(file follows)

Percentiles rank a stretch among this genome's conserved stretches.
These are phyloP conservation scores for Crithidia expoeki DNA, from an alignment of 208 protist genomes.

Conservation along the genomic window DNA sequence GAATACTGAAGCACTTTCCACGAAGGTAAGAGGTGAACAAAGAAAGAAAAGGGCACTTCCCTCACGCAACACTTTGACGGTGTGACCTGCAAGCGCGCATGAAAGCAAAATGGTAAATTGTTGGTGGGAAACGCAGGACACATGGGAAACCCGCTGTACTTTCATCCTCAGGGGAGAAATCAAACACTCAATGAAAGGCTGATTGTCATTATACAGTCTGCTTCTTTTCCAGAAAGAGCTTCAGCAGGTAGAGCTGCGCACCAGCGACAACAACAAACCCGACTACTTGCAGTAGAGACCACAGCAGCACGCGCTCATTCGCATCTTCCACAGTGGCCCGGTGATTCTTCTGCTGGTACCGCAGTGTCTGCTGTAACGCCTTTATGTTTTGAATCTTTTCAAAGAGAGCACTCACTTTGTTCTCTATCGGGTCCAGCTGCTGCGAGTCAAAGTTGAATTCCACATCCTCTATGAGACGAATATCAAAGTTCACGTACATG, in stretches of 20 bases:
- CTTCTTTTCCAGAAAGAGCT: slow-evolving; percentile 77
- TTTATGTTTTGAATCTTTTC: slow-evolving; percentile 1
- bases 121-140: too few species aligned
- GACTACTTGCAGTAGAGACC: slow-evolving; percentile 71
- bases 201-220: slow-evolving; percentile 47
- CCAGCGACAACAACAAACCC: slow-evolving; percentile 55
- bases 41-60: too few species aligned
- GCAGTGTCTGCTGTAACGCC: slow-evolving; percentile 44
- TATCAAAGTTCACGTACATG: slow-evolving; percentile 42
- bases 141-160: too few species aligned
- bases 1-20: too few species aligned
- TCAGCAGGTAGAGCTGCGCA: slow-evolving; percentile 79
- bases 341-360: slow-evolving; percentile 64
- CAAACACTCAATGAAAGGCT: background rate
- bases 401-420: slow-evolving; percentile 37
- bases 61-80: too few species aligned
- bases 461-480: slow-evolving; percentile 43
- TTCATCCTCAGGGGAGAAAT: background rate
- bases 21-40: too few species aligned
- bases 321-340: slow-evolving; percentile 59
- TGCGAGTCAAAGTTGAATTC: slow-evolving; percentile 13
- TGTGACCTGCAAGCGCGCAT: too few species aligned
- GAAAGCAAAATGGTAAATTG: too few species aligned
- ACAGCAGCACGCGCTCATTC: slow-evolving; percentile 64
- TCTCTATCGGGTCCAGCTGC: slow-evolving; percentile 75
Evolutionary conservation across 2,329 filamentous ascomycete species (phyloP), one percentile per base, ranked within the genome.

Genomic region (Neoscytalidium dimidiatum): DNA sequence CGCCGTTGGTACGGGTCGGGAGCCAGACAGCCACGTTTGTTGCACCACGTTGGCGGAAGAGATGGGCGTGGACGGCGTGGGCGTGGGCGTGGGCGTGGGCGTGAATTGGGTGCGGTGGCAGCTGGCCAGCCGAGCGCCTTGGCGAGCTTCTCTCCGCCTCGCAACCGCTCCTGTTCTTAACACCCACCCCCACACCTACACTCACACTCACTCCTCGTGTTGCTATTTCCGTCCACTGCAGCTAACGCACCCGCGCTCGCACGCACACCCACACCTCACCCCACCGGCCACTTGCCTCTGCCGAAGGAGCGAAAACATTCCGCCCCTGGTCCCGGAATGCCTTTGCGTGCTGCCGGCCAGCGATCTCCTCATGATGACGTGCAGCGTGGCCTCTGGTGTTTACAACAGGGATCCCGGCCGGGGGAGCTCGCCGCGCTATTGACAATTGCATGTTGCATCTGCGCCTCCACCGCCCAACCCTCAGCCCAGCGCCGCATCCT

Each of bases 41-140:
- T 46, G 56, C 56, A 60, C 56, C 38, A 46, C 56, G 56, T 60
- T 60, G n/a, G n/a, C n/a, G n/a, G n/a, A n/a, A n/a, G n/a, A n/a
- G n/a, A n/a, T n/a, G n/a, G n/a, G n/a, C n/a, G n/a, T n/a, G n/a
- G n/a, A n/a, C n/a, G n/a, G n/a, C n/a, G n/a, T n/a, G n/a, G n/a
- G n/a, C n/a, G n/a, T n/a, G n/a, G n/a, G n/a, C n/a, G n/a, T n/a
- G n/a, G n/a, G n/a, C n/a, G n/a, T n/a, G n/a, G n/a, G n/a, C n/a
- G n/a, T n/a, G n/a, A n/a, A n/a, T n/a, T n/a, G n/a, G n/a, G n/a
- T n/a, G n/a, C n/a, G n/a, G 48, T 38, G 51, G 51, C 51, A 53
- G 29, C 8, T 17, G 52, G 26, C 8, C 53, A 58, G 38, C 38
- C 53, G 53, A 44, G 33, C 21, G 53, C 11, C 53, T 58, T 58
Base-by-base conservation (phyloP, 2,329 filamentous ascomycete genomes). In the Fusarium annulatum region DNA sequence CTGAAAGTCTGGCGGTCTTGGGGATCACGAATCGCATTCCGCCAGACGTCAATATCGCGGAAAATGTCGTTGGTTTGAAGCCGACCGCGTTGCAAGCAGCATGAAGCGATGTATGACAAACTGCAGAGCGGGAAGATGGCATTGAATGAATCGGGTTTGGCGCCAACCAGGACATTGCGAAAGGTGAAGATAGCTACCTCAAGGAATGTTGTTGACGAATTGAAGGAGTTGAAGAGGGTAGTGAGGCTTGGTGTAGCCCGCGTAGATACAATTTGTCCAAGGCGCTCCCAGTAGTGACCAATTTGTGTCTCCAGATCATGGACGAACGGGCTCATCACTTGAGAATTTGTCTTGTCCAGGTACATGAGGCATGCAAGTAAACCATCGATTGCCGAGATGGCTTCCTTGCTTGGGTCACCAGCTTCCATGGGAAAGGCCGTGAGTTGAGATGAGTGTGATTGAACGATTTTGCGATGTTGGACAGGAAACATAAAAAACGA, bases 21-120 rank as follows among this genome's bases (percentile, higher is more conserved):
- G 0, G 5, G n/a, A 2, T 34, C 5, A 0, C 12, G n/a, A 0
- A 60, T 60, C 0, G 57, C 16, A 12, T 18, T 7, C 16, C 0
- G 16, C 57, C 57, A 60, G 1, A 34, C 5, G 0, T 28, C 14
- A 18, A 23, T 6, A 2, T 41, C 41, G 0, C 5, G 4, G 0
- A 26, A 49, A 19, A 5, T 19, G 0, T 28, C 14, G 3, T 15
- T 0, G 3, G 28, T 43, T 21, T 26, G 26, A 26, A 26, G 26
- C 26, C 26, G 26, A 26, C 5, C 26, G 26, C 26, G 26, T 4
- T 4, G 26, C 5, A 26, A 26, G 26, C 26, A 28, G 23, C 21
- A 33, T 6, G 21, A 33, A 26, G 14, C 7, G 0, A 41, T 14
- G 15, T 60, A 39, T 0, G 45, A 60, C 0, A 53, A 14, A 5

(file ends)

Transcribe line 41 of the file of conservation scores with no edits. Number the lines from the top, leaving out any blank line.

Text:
- C 53, G 53, A 44, G 33, C 21, G 53, C 11, C 53, T 58, T 58